He quickly grew still, but as I tried to extricate myself from his bed he popped up once again. At this point I accepted that there was no way I was getting back to my bed, got myself a melatonin and settled back in with Sacha. Just as I was drifting off to sleep, I felt a hot stream of urine hit the small of my back. Now, two beds were wet, and I was wide awake. I walked stiffly back to my room in my cold wet nightgown, changed my bedclothes, and got into my warm, dry bed. As I pulled the covers up to my chin and exhaled, David's alarm rang.

And so, with some trepidation, as I carry my son up the stairs to my bedroom, I issue a silent prayer that nothing, or no one, gets pissed on. Because if this goes on much longer, I may take to sleeping in rubber fetish gear, which would have the advantage of being both and practical and sexy.

*There are drugs that save, or vastly improve the quality of lives, and while I can't claim melatonin has done either, I still consider it a miraculous substance. Before we started giving it to Sacha at bedtime, it could take him hours to fall asleep. Although he was never loud or disruptive, he would lay quietly in wait, and every night, as I checked on him on my way up to bed, he scared the shit out of me when he popped up and gave me a hug.

02 November 2010

Behold the next generation of foul-mouthed youth

One recent evening the boys were watching television while I made dinner. Sarah, who was reading in the living room, expressed concern that the show was inappropriate.

I wasn't terribly worried, on the theory that a show airing at 6pm on Cartoon Network couldn't be too off color. But you can never be certain, and Sacha is already plenty cheeky. With two older siblings controlling the remote, his viewing habits tend to be a bit lowest common denominator. I checked in to find the boys watching Adventure Time, which I have vague recollections of as being somewhat surreal and not half bad.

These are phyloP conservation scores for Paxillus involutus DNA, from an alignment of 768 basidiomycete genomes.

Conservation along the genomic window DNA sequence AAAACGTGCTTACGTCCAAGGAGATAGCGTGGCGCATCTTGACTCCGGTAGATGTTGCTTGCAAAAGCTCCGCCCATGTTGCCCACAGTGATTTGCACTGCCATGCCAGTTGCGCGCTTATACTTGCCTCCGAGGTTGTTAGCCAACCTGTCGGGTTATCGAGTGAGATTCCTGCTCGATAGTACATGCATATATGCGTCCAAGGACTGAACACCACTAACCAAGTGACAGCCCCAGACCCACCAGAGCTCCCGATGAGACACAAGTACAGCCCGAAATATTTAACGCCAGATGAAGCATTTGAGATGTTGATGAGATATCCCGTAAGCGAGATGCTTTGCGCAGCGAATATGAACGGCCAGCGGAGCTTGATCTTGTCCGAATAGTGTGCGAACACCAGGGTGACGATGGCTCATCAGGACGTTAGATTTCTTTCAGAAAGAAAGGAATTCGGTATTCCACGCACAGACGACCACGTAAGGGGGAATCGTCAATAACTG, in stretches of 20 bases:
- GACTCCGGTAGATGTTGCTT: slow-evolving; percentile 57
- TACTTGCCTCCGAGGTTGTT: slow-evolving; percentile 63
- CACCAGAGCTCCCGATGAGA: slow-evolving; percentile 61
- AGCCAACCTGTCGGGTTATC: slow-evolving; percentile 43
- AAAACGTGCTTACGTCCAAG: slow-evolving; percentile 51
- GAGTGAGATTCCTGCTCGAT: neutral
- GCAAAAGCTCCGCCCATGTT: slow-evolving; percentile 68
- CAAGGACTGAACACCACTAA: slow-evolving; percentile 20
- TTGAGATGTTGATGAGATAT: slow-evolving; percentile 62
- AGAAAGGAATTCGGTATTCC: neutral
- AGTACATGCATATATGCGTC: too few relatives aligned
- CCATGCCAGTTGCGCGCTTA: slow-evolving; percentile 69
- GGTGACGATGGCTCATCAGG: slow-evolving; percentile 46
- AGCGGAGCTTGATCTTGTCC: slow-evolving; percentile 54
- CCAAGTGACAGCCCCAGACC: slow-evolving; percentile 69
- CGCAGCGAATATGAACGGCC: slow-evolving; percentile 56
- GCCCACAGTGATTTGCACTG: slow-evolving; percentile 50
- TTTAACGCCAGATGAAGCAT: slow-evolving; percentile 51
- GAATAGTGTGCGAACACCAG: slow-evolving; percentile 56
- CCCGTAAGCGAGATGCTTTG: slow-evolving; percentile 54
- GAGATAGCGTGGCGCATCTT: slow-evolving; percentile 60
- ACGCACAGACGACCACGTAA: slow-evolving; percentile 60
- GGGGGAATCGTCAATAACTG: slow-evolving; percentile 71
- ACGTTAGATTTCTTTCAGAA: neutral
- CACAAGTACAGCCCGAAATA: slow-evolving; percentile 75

This was not the response Sarah was looking for, because she followed me back to the kitchen to suggest I put on a different show. I allowed this line of inquiry to continue by asking for examples of objectionable language, but she demurred.

Me: Are they using curse words?
Sarah: Not exactly.
Me: Then what kinds of words are they?
Sarah: More like pre-curses.
Me: Pre-curses! Precursor curses. Like...dodo?
Sarah: No.
Me: Doofus?
Sarah: No. Like...stupid.
Me: Ah.
Sarah: Or jerk.
Me: Well, that's nothing he hasn't heard before.
Sarah: Or, 'This is jacked up.'
Me: Actually, it might be pretty funny to hear Sacha say that.
Sarah: Yeah, but sometimes they say things like, 'Go to hell.'
Me: That wouldn't be good.

Some of Sacha's most amusing utterances have been appropriated from television dialogue. I've seen him shake his fist and shout 'Curse you!' at offending inanimate objects, and he favors 'I have no i-clue,' an amalgam of 'I have no idea' and 'I don't have a clue.'  Last week while taking a bath he told me that karate takes skill, and practice, which I especially like because although it was lifted from a delightful book, it sounds like something overheard on a late night infomercial. 

And thus we devised a litmus test for appropriate television content — would this amuse or embarrass coming from Sacha's mouth? It could make a good drinking game; play at your own risk.